2018 is expected to be the year of the equitisation and listing of companies equitised in 2017.Equitisation will allow for more foreign investment and competition which is needed for the economy to grow and the country to develop. Companies such as VNPT, Saigon Trading Corp (Satra), PetroVietnam Oil Corporation (PVOil), PetroVietnam Power Corporation (PVPower), Power Generation Joint Stock Corporation 3 (EVN Genco 3), Binh Son Refining and Petrochemical Group (operator of Dung Quat oil refinery), Saigon Jewelry Company, Vietnam Cement, Becamex and Mobiphone are expected to be (finally) equitised or get listed this year.
The Government issued Decree No. 126/2017/ND-CP (Decree 126) on the conversion from state-owned enterprises (SOEs) and single-member limited liability companies with 100% of charter capital invested by the state into joint-stock companies (JSC). Decree 126 came into effect on 1 January 2018 and replaces Decree 59/2011/ND-CP (Decree 59) and all its amendments.
We highlight the key points of Decree 126 below.
The requirements for strategic shareholders in Decree 126 differ from those provided in Decree 59, a strategic investor:
a. has the status of a legal entity;
b. has adequate financial capacity and a profitable business in the past 2 years before the date of subscribing for shares without accumulated loss; and
c. must state in writing that: i. the primary business line(s) and brand(s) of the equitised enterprise will be maintained for at least 3 years from the date it becomes the strategic investor, and in case the brand of the equitised SOE is on the list of national brands the Prime Minister shall determine the period for maintaining the primary business line(s) and brand(s); ii. the purchased shares will not be transferred within 3 years from the day of issuance of Enterprise Registration Certificate (ERC); iii. there is a plan to assist the SOE with technology exchange, material supply, market development and financial management; and provide training for personnel; and iv. compensation shall be paid for damage in case commitments are violated; in which case the State can dispose of the shares purchased by the strategic investor.
Appendix 1 of Decree 126 sets out the procedure to select strategic investors in the equitised enterprise. This is to ensure that strategic investors are selected, and shares are subscribed before the initial public offering (IPO). The procedure consists of 6 steps and includes the timeline when each step will take place.
Decree 59 provided for a lock-up period of 5 years for strategic investors in which they were not permitted to transfer their shares. This has been reduced to 3 years.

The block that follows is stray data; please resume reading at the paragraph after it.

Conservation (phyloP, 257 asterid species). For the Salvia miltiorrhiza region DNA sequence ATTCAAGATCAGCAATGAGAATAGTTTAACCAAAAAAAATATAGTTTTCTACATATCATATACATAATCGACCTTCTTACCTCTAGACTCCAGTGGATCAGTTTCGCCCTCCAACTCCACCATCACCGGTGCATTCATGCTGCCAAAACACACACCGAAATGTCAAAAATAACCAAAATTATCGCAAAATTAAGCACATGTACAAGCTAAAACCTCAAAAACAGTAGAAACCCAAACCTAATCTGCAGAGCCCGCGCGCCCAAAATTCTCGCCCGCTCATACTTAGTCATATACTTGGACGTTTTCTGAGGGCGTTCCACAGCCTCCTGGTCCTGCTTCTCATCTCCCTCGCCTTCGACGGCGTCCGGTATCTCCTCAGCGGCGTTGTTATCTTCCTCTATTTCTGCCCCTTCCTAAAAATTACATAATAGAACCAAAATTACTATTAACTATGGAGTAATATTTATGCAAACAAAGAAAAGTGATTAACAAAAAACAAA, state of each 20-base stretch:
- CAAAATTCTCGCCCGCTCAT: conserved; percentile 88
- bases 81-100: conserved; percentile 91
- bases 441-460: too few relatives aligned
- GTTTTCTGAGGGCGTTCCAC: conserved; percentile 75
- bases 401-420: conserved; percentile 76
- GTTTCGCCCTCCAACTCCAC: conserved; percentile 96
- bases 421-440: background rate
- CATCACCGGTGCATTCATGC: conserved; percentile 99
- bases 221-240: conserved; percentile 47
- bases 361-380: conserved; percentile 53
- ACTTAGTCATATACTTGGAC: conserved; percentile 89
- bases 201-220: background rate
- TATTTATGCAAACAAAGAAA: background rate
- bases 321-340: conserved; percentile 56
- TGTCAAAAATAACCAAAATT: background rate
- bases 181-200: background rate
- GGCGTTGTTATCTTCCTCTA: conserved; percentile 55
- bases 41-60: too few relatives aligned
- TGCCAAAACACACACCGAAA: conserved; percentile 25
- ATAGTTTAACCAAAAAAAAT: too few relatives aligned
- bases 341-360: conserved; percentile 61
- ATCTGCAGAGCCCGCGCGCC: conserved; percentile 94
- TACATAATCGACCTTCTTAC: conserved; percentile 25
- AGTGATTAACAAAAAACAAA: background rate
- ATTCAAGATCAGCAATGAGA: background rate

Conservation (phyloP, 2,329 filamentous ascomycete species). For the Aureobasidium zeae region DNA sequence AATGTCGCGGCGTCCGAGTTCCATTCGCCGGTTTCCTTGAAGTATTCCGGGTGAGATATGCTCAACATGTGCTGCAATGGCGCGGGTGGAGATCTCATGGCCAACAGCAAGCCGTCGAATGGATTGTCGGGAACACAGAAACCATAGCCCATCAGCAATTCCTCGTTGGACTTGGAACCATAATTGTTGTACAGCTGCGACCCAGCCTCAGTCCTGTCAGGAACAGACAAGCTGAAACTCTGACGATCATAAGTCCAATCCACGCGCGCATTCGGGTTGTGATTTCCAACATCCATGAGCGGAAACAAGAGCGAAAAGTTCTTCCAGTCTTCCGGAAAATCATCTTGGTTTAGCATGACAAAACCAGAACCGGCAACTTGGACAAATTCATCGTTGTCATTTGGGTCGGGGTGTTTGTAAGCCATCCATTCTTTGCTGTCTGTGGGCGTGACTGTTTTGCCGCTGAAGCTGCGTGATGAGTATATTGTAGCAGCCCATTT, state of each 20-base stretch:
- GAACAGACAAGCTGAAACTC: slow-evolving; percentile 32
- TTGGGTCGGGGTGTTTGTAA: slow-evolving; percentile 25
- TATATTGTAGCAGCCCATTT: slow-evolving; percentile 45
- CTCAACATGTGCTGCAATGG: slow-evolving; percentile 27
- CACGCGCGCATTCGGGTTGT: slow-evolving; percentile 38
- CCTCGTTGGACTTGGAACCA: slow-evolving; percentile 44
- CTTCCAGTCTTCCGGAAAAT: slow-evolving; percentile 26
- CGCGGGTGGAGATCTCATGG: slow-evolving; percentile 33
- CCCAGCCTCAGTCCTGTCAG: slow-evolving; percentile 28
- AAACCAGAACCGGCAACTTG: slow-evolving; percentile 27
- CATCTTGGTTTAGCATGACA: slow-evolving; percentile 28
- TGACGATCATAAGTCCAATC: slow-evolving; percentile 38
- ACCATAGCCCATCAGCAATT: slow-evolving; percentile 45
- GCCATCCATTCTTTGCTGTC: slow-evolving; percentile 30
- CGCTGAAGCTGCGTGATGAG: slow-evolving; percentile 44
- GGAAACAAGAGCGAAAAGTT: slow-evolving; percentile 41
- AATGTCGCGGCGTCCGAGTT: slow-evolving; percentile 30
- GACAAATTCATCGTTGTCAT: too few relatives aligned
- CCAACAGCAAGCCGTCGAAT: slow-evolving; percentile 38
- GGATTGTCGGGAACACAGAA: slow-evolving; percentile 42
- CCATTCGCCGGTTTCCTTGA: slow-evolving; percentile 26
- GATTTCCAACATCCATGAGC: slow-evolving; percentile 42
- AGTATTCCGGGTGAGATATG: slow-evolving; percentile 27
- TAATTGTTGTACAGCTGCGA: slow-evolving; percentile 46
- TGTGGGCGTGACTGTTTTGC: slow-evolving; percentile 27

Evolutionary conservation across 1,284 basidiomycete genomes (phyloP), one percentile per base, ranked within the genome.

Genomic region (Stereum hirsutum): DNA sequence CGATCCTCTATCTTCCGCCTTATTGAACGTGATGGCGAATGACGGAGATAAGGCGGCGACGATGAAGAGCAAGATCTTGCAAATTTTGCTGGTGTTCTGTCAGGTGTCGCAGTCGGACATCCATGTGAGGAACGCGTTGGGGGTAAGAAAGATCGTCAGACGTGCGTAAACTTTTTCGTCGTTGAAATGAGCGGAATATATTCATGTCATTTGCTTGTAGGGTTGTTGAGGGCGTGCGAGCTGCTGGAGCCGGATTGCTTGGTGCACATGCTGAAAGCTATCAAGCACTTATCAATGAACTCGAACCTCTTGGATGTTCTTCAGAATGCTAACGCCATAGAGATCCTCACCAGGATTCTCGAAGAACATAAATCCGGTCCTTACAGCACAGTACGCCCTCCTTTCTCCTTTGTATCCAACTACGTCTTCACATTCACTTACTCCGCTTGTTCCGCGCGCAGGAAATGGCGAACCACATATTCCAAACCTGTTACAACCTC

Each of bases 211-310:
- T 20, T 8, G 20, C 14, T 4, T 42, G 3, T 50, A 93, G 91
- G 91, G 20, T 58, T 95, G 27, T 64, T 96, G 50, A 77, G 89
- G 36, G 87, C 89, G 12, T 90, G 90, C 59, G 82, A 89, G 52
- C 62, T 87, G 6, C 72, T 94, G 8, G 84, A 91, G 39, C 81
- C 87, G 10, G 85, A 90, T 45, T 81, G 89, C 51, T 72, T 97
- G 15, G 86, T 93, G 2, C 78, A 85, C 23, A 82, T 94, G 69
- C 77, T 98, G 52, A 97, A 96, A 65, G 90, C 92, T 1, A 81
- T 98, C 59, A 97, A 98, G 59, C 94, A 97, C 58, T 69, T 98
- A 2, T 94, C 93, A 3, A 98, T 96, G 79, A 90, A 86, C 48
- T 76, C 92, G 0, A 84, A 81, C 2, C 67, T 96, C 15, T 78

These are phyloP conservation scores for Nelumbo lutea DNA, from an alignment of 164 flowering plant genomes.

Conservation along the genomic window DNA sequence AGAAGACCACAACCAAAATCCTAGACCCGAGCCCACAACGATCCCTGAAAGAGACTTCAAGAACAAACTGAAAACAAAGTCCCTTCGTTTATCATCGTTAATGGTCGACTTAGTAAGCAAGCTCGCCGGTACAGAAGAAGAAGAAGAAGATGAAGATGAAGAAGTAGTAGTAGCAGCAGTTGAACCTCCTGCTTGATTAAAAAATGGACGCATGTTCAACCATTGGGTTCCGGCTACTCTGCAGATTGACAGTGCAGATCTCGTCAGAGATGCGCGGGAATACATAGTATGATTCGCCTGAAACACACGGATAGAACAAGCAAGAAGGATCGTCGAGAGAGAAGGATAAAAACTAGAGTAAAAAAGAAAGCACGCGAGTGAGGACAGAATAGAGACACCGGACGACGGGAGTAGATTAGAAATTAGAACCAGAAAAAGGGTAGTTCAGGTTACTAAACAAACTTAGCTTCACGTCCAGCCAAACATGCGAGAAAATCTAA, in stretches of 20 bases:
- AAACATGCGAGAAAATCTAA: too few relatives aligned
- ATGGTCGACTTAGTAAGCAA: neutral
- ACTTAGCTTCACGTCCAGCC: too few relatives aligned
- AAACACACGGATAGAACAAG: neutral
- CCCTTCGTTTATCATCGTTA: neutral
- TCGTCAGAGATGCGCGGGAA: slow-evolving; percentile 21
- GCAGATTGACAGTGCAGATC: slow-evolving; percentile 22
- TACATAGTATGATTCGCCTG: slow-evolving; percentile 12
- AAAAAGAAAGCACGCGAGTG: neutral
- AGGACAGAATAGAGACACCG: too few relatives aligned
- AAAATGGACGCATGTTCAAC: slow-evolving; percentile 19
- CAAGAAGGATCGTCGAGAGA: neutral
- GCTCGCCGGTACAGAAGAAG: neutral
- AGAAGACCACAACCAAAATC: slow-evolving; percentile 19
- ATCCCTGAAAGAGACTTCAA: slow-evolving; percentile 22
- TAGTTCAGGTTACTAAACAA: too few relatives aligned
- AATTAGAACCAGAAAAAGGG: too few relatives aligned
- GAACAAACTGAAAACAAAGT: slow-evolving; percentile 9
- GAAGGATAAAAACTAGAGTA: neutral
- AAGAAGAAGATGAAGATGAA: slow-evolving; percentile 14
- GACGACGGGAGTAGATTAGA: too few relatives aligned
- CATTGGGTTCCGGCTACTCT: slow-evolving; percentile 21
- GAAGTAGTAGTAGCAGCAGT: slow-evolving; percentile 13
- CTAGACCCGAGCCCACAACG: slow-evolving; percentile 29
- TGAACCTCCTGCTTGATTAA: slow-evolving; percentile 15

Decree 126 provides that only SOEs in which the State will continue to hold more than 50% of the charter capital after equitisation may offer their shares initially to a strategic investor. This provision seems to imply that other SOEs may not offer their shares to a strategic investor.
Note that under Decree 59 the equitised SOE could offer shares to a strategic investor after or before the Initial public offering (IPO). Under Decree 126 the selection of a strategic investor and offer of shares to a strategic investor must be completed after the IPO. Also, of importance is that the price paid by the qualified strategic investors shall not be less than the average price of the IPO and subscription must be completed prior to the first general shareholders meeting.
Decree 126 provides detailed guidance for calculating the value of an SOE which is relevant for the price in the IPO, including specific exclusions in calculation of an SOE's value prior to equitisation such as leased assets, receivables, payables, investments, goodwill and the SOEs stakes in other companies.
The regulation on handling the financial issues prior to and in the process of equitisation, including how to determine the assets and liabilities of the equitised SOE, has been strengthened. Equity investments by the SOE that remain with the SOE after equitisation, will be taken into account when the SOE is evaluated. If the equity investments do not remain with the SOE, this must be reported to the relevant authority representing the State capital to:
a. reach an agreement with capital contributors to transfer the equity investment to another SOE; or
b. sell the equity investment to another partner or investors; or
If at the time of valuation, the equitised SOE fails to transfer or sell the invested capital, such equity investment will remain with the SOE post-equitisation.
5.2 Equity investment in foreign-invested enterprise
If the SOE has any equity investment in a foreign invested enterprise (FIEs), and there is a provision in the capital contribution contract or investment license stating that after the expiry of the operating term the FIE will hand over all assets without compensation to the Vietnamese party, such equity investment shall be taken into account when evaluating the SOE.
When the beforementioned operating term of the FIE expires, the JSC will transfer these assets to the State without compensation in accordance with the regulations on management and use of the State’s assets. The equitised company must inform the investor about this and specify these assets in the asset transfer record and the charter of JSC.
In addition to public auction, underwriting, direct negotiation, Decree 126 provides for an additional method of IPO, namely book building.
Basically, the conditions under which employees can buy shares have remained the same. However, more employees qualify as now also from subsidiaries of an SOE.
Mark Oakley / Managing Partner
Hieu Pham / Special Counsel
This legal update is not an advice and should not be treated as such.
If you would like to receive an update on latest developments, please subscribe to our newsletter